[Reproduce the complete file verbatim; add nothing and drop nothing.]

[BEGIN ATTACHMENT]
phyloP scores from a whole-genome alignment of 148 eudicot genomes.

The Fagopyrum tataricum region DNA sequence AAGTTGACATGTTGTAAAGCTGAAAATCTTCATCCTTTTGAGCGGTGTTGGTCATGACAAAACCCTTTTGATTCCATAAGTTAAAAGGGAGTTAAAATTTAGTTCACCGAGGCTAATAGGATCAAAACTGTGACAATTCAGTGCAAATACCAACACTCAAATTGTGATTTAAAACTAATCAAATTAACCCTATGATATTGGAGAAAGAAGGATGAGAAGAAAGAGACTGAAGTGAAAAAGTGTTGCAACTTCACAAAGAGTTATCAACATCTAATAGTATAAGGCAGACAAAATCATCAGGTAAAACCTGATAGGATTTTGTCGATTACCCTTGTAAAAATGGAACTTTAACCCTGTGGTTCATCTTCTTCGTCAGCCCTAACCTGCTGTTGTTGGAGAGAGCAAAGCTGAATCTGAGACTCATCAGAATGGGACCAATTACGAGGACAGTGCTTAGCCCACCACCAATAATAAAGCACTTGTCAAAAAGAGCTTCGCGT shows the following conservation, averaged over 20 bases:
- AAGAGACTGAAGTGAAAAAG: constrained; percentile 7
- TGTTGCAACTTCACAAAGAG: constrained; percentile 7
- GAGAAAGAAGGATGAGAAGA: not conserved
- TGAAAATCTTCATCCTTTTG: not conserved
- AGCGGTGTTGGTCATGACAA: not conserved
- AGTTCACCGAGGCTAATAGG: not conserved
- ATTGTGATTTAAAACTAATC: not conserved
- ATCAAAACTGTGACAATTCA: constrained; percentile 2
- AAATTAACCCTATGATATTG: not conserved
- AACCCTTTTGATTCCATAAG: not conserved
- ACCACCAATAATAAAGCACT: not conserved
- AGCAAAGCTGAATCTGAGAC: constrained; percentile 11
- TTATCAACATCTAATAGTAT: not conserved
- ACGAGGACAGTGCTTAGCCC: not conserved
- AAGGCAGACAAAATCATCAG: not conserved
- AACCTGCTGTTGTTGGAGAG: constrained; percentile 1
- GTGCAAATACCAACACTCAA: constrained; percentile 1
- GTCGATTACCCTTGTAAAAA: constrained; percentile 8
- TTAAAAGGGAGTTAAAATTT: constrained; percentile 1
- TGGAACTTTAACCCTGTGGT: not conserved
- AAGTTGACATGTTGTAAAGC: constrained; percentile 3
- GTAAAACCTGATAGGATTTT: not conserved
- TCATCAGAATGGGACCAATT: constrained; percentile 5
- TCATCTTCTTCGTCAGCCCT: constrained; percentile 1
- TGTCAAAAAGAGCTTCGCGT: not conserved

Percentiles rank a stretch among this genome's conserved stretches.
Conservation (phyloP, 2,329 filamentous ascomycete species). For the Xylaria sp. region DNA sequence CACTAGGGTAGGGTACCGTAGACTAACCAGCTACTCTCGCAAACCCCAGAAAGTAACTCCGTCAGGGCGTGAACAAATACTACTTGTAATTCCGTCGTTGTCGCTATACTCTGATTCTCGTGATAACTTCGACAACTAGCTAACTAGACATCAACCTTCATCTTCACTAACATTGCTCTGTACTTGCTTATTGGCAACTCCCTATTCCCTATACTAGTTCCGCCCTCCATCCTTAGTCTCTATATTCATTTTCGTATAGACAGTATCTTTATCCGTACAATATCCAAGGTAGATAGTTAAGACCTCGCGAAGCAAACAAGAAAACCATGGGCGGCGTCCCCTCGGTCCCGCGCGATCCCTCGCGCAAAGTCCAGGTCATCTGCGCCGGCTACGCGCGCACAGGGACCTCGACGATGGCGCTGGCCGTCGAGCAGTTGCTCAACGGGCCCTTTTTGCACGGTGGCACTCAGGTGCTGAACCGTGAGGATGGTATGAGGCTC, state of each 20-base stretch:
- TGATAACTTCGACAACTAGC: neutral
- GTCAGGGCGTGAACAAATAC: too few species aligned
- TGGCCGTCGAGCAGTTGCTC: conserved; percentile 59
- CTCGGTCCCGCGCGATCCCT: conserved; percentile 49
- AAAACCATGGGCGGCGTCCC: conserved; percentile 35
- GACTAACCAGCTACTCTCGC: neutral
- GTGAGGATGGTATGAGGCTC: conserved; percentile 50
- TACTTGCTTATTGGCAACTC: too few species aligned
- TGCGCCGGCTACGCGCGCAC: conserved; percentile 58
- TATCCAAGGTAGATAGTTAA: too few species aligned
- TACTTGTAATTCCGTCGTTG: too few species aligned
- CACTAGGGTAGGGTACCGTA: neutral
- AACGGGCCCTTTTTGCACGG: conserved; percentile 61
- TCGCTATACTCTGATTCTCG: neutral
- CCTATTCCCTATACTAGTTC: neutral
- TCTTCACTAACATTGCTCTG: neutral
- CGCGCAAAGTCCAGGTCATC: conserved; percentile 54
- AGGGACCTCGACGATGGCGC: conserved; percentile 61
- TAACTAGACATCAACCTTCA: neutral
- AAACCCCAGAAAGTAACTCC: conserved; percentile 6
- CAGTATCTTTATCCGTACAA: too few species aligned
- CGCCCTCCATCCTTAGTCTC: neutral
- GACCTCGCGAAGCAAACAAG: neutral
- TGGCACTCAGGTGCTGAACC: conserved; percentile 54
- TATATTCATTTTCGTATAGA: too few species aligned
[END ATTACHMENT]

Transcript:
phyloP scores from a whole-genome alignment of 148 eudicot genomes.

The Fagopyrum tataricum region DNA sequence AAGTTGACATGTTGTAAAGCTGAAAATCTTCATCCTTTTGAGCGGTGTTGGTCATGACAAAACCCTTTTGATTCCATAAGTTAAAAGGGAGTTAAAATTTAGTTCACCGAGGCTAATAGGATCAAAACTGTGACAATTCAGTGCAAATACCAACACTCAAATTGTGATTTAAAACTAATCAAATTAACCCTATGATATTGGAGAAAGAAGGATGAGAAGAAAGAGACTGAAGTGAAAAAGTGTTGCAACTTCACAAAGAGTTATCAACATCTAATAGTATAAGGCAGACAAAATCATCAGGTAAAACCTGATAGGATTTTGTCGATTACCCTTGTAAAAATGGAACTTTAACCCTGTGGTTCATCTTCTTCGTCAGCCCTAACCTGCTGTTGTTGGAGAGAGCAAAGCTGAATCTGAGACTCATCAGAATGGGACCAATTACGAGGACAGTGCTTAGCCCACCACCAATAATAAAGCACTTGTCAAAAAGAGCTTCGCGT shows the following conservation, averaged over 20 bases:
- AAGAGACTGAAGTGAAAAAG: constrained; percentile 7
- TGTTGCAACTTCACAAAGAG: constrained; percentile 7
- GAGAAAGAAGGATGAGAAGA: not conserved
- TGAAAATCTTCATCCTTTTG: not conserved
- AGCGGTGTTGGTCATGACAA: not conserved
- AGTTCACCGAGGCTAATAGG: not conserved
- ATTGTGATTTAAAACTAATC: not conserved
- ATCAAAACTGTGACAATTCA: constrained; percentile 2
- AAATTAACCCTATGATATTG: not conserved
- AACCCTTTTGATTCCATAAG: not conserved
- ACCACCAATAATAAAGCACT: not conserved
- AGCAAAGCTGAATCTGAGAC: constrained; percentile 11
- TTATCAACATCTAATAGTAT: not conserved
- ACGAGGACAGTGCTTAGCCC: not conserved
- AAGGCAGACAAAATCATCAG: not conserved
- AACCTGCTGTTGTTGGAGAG: constrained; percentile 1
- GTGCAAATACCAACACTCAA: constrained; percentile 1
- GTCGATTACCCTTGTAAAAA: constrained; percentile 8
- TTAAAAGGGAGTTAAAATTT: constrained; percentile 1
- TGGAACTTTAACCCTGTGGT: not conserved
- AAGTTGACATGTTGTAAAGC: constrained; percentile 3
- GTAAAACCTGATAGGATTTT: not conserved
- TCATCAGAATGGGACCAATT: constrained; percentile 5
- TCATCTTCTTCGTCAGCCCT: constrained; percentile 1
- TGTCAAAAAGAGCTTCGCGT: not conserved

Percentiles rank a stretch among this genome's conserved stretches.
Conservation (phyloP, 2,329 filamentous ascomycete species). For the Xylaria sp. region DNA sequence CACTAGGGTAGGGTACCGTAGACTAACCAGCTACTCTCGCAAACCCCAGAAAGTAACTCCGTCAGGGCGTGAACAAATACTACTTGTAATTCCGTCGTTGTCGCTATACTCTGATTCTCGTGATAACTTCGACAACTAGCTAACTAGACATCAACCTTCATCTTCACTAACATTGCTCTGTACTTGCTTATTGGCAACTCCCTATTCCCTATACTAGTTCCGCCCTCCATCCTTAGTCTCTATATTCATTTTCGTATAGACAGTATCTTTATCCGTACAATATCCAAGGTAGATAGTTAAGACCTCGCGAAGCAAACAAGAAAACCATGGGCGGCGTCCCCTCGGTCCCGCGCGATCCCTCGCGCAAAGTCCAGGTCATCTGCGCCGGCTACGCGCGCACAGGGACCTCGACGATGGCGCTGGCCGTCGAGCAGTTGCTCAACGGGCCCTTTTTGCACGGTGGCACTCAGGTGCTGAACCGTGAGGATGGTATGAGGCTC, state of each 20-base stretch:
- TGATAACTTCGACAACTAGC: neutral
- GTCAGGGCGTGAACAAATAC: too few species aligned
- TGGCCGTCGAGCAGTTGCTC: conserved; percentile 59
- CTCGGTCCCGCGCGATCCCT: conserved; percentile 49
- AAAACCATGGGCGGCGTCCC: conserved; percentile 35
- GACTAACCAGCTACTCTCGC: neutral
- GTGAGGATGGTATGAGGCTC: conserved; percentile 50
- TACTTGCTTATTGGCAACTC: too few species aligned
- TGCGCCGGCTACGCGCGCAC: conserved; percentile 58
- TATCCAAGGTAGATAGTTAA: too few species aligned
- TACTTGTAATTCCGTCGTTG: too few species aligned
- CACTAGGGTAGGGTACCGTA: neutral
- AACGGGCCCTTTTTGCACGG: conserved; percentile 61
- TCGCTATACTCTGATTCTCG: neutral
- CCTATTCCCTATACTAGTTC: neutral
- TCTTCACTAACATTGCTCTG: neutral
- CGCGCAAAGTCCAGGTCATC: conserved; percentile 54
- AGGGACCTCGACGATGGCGC: conserved; percentile 61
- TAACTAGACATCAACCTTCA: neutral
- AAACCCCAGAAAGTAACTCC: conserved; percentile 6
- CAGTATCTTTATCCGTACAA: too few species aligned
- CGCCCTCCATCCTTAGTCTC: neutral
- GACCTCGCGAAGCAAACAAG: neutral
- TGGCACTCAGGTGCTGAACC: conserved; percentile 54
- TATATTCATTTTCGTATAGA: too few species aligned